For the first time at a NAWRB Conference, mPower (Mortgage Banker’s Association Promoting Opportunities for Women to Extend their Reach) presented a panel, kicking off our Year of Women with style and substance.
NAWRB President and CEO, Desirée Patno introduced MBA COO and Founder of mPower Marcia Davies noting “This is the first time we have had a collective group of women and men from all different industries and this panel is the first time we have had MBA be a part of us.”
Ms. Davies showed a video of MBA’s first Summit for Women in Real Estate Finance which boiled down an entire day of dynamic speakers and inspiration to two and a half minutes. The inspiration behind mPower she said, stemmed from the fact that at a typical MBA conference you mainly see men. Previewing mPower’s next Summit for Women in Real Estate set for October 13th in Washington, D.C., Marcia revealed the event will feature Oscar-winning actress Geena Davis and Founder of the Geena Davis Institute on Gender in Media as one of the speakers. After the presentation, she gave powerful first-person examples of the power of mentorship in her life.
“Mortgage Finance Was Not on My Radar”
A career in mortgage finance was not on Marcia’s radar growing up on a farm in New Jersey. Eventually, her path led her to Washington D.C. where she met a manager who took her under her wing.
“I was not your ideal employee,” she said. “She championed and supported me and gave me big assignments and projects. After about six months I realized my life was better because she was my manager. She wanted me to be successful and saw how hard I worked.”
From this early mentor, Marcia learned the first important lesson of her early career: the power of championing other women. “I want to be like her when I get to lead an organization,” she vowed.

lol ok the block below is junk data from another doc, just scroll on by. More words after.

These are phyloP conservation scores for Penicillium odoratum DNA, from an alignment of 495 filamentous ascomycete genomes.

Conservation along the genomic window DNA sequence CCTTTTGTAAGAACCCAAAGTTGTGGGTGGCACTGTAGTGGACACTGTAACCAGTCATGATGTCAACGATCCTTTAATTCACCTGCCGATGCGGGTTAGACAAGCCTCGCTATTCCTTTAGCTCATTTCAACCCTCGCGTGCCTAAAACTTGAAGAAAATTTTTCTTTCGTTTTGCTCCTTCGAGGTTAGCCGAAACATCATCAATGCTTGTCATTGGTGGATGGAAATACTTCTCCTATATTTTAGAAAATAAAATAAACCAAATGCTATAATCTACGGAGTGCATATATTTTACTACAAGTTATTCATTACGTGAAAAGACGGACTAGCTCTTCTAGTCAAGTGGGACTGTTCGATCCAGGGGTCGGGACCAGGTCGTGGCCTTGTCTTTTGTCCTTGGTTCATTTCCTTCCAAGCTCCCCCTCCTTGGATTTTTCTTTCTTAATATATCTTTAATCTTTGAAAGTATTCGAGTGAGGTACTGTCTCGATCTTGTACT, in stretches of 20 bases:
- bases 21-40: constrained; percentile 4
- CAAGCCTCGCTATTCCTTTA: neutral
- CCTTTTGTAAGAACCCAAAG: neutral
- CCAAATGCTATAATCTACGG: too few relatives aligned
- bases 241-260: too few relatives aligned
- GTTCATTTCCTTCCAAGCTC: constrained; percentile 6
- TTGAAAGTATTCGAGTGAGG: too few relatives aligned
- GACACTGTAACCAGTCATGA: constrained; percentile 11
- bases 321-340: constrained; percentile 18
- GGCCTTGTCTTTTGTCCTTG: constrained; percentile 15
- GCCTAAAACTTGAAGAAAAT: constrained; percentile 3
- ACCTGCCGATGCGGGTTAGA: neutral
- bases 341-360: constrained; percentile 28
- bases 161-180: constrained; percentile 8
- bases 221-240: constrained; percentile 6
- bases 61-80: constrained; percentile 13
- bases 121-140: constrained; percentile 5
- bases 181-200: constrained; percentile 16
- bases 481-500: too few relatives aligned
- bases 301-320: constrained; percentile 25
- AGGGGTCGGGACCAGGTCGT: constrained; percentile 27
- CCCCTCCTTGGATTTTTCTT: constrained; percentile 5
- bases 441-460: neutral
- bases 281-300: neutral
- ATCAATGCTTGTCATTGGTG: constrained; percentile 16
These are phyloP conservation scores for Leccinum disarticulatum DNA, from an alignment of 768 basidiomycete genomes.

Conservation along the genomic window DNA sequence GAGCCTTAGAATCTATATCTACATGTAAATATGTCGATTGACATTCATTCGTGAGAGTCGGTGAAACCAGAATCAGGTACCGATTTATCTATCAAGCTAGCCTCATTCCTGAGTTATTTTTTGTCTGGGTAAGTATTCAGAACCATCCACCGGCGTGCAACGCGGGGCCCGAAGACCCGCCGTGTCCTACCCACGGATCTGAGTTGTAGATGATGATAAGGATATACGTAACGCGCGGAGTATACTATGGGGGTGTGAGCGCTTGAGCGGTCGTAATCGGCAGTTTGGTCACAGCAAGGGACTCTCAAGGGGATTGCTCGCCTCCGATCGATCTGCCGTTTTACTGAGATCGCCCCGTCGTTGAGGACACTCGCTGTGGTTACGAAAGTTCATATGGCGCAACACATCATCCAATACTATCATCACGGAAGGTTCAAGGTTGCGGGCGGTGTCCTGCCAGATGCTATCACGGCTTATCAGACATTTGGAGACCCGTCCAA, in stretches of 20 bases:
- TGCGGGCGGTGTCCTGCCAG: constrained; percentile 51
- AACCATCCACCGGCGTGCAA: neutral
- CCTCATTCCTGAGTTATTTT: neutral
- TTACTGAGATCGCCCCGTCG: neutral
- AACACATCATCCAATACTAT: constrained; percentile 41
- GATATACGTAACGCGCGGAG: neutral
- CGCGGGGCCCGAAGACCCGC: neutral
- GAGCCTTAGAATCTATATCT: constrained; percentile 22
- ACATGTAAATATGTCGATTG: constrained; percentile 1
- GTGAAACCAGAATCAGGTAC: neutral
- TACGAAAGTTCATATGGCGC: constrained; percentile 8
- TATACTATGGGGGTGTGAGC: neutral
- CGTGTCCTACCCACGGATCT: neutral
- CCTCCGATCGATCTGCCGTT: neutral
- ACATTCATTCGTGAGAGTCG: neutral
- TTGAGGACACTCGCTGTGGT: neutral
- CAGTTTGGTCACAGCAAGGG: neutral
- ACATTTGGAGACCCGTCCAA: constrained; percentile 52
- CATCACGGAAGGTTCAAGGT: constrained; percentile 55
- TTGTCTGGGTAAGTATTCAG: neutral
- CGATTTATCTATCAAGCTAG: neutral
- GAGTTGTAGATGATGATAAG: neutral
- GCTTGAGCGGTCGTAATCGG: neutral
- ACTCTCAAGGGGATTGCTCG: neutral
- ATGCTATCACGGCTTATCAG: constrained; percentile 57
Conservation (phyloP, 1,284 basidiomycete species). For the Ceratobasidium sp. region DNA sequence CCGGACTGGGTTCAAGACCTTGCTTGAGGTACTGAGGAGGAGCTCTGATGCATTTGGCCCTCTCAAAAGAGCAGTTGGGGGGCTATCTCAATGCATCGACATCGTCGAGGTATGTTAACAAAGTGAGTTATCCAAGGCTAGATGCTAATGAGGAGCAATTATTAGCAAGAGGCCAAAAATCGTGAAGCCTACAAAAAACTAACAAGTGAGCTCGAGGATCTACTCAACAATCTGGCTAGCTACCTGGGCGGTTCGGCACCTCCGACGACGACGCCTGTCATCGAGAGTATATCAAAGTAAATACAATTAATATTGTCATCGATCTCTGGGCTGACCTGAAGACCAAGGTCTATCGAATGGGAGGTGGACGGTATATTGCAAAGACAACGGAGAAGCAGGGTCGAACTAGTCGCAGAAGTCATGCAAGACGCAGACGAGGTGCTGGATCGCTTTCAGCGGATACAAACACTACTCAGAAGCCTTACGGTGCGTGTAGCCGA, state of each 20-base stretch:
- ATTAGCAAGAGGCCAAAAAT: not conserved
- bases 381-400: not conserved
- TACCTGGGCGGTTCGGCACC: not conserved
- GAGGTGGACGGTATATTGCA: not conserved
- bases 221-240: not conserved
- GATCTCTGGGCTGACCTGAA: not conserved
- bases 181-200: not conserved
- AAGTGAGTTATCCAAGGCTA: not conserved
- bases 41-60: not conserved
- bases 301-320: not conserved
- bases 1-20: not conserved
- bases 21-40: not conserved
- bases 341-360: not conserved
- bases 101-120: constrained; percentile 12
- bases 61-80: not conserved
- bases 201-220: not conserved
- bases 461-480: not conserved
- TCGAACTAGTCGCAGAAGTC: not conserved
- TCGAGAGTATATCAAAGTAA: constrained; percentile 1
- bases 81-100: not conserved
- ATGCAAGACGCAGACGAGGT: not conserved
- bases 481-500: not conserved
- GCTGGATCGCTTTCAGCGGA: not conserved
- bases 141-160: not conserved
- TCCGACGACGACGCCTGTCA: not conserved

The second big lesson of her early career came from her time working at Freddie Mac when her boss and a VP of the business line she had spent seven years within took her aside telling her “You need to step out of your comfort zone if you want to go further in your career.”
He further boosted her confidence by giving her that first opportunity to leap out of her role with the words: “You have all the skills to lead this department. What you have are the qualities of a leader. You instinctively know if something is off. That’s what I need in the job.”
These two early mentors taught Marcia one key aspect of leadership: seeing things in people that they don’t see in themselves and using skills that translate across different industries to transition out of a comfort zone.
“Women want to be safe, seen and heard,” -Jane Fonda
“Equality for women is a complex topic,” said Marcia when introducing several facts pointing to women’s influence in the society, “But so simple at the same time.”
Women makeup 51 % of the workforce and make 81% of household purchases, however, they appear in half as much in ads, get a quarter screen time and get only one in seven speaking roles on t.v. and they wear revealing clothes six times more than men do in those television roles.